Moderate consumption of alcohol may be tied to a reduced risk for Type 2 diabetes, a Danish study has found.
Researchers used data on 28,704 men and 41,847 women free of diabetes at the start who reported how often they drank and the amounts of alcohol consumed. They followed the group for an average of five years. The observational study is in Diabetologia.
After adjusting for diet, family history of diabetes, high blood pressure, physical activity, smoking and other factors, they found that compared with abstainers, men who drank 14 drinks a week had a 43 percent lower risk of diabetes, and women who drank nine drinks a week a 58 percent lower risk. The mechanism is unknown, and the study could not distinguish between different types of drinks.
Consuming alcohol three to four days a week, compared with only once, was also associated with a lower risk, even after adjusting for the amount of alcohol consumed. The senior author, Janne S. Tolstrup, a professor of epidemiology at the University of Southern Denmark, said that spacing out your drinks over the week may be at least as important as the amount consumed.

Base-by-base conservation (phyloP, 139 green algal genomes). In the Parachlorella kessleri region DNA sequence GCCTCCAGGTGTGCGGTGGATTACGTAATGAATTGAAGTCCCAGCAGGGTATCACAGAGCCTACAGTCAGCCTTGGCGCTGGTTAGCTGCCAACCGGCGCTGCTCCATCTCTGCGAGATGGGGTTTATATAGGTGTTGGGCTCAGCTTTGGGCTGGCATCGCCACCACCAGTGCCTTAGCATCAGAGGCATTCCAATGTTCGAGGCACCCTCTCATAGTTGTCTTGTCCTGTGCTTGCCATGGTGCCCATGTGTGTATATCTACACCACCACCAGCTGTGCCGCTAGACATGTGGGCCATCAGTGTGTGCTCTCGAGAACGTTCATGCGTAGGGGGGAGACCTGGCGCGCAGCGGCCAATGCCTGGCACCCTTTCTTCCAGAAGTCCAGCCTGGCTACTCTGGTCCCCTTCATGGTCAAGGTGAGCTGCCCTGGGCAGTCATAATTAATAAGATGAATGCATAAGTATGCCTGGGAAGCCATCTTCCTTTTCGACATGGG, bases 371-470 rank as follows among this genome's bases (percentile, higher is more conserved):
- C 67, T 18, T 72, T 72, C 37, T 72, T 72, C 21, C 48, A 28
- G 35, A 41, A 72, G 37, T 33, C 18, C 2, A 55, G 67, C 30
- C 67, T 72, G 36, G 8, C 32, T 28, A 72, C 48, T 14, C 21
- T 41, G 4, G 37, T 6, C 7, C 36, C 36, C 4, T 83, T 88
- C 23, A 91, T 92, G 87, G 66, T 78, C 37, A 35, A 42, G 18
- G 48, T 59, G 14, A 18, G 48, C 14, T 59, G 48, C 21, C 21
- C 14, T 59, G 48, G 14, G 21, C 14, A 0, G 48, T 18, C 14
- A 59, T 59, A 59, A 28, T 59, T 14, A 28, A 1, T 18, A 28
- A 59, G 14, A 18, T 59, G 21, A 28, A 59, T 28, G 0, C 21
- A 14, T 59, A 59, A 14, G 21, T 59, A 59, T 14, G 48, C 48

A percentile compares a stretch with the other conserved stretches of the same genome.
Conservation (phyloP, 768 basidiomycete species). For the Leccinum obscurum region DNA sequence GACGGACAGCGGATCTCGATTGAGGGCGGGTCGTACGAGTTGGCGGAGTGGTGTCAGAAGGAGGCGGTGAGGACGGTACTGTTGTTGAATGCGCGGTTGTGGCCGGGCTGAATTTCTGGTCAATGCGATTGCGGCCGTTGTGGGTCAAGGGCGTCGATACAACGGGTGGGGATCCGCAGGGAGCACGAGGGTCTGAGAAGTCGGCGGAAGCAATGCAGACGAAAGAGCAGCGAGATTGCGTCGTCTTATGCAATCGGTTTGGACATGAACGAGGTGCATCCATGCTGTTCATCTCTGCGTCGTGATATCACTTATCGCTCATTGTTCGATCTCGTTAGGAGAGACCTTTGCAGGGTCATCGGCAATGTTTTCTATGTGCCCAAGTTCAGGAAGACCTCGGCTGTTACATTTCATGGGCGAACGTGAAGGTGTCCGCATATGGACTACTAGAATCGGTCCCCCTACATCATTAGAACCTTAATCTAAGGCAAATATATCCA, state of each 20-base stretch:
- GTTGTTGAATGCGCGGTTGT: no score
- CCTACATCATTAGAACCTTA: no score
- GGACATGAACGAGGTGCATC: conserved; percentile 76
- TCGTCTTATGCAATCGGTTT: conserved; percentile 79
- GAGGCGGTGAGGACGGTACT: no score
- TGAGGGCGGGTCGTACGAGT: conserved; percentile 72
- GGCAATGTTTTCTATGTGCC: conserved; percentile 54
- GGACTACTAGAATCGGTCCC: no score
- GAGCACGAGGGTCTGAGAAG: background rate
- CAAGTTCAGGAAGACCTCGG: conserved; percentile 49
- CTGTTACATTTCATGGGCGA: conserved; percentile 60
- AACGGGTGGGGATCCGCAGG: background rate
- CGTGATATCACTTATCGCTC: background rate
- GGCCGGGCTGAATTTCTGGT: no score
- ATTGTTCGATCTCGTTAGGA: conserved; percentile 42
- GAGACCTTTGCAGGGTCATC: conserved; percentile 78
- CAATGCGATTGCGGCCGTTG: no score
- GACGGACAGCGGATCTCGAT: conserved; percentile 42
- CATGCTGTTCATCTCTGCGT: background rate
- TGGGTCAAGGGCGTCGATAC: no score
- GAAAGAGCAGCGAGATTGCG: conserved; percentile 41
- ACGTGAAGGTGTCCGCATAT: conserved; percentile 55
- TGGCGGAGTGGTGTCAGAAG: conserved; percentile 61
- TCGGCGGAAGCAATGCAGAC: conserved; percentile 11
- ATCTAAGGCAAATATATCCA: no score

“Keep consumption at moderate levels,” she said, “about seven drinks a week for women and 14 for men. Alcohol is associated with many diseases and conditions — at the same level where it may protect against diabetes, the risk of other diseases is increased.”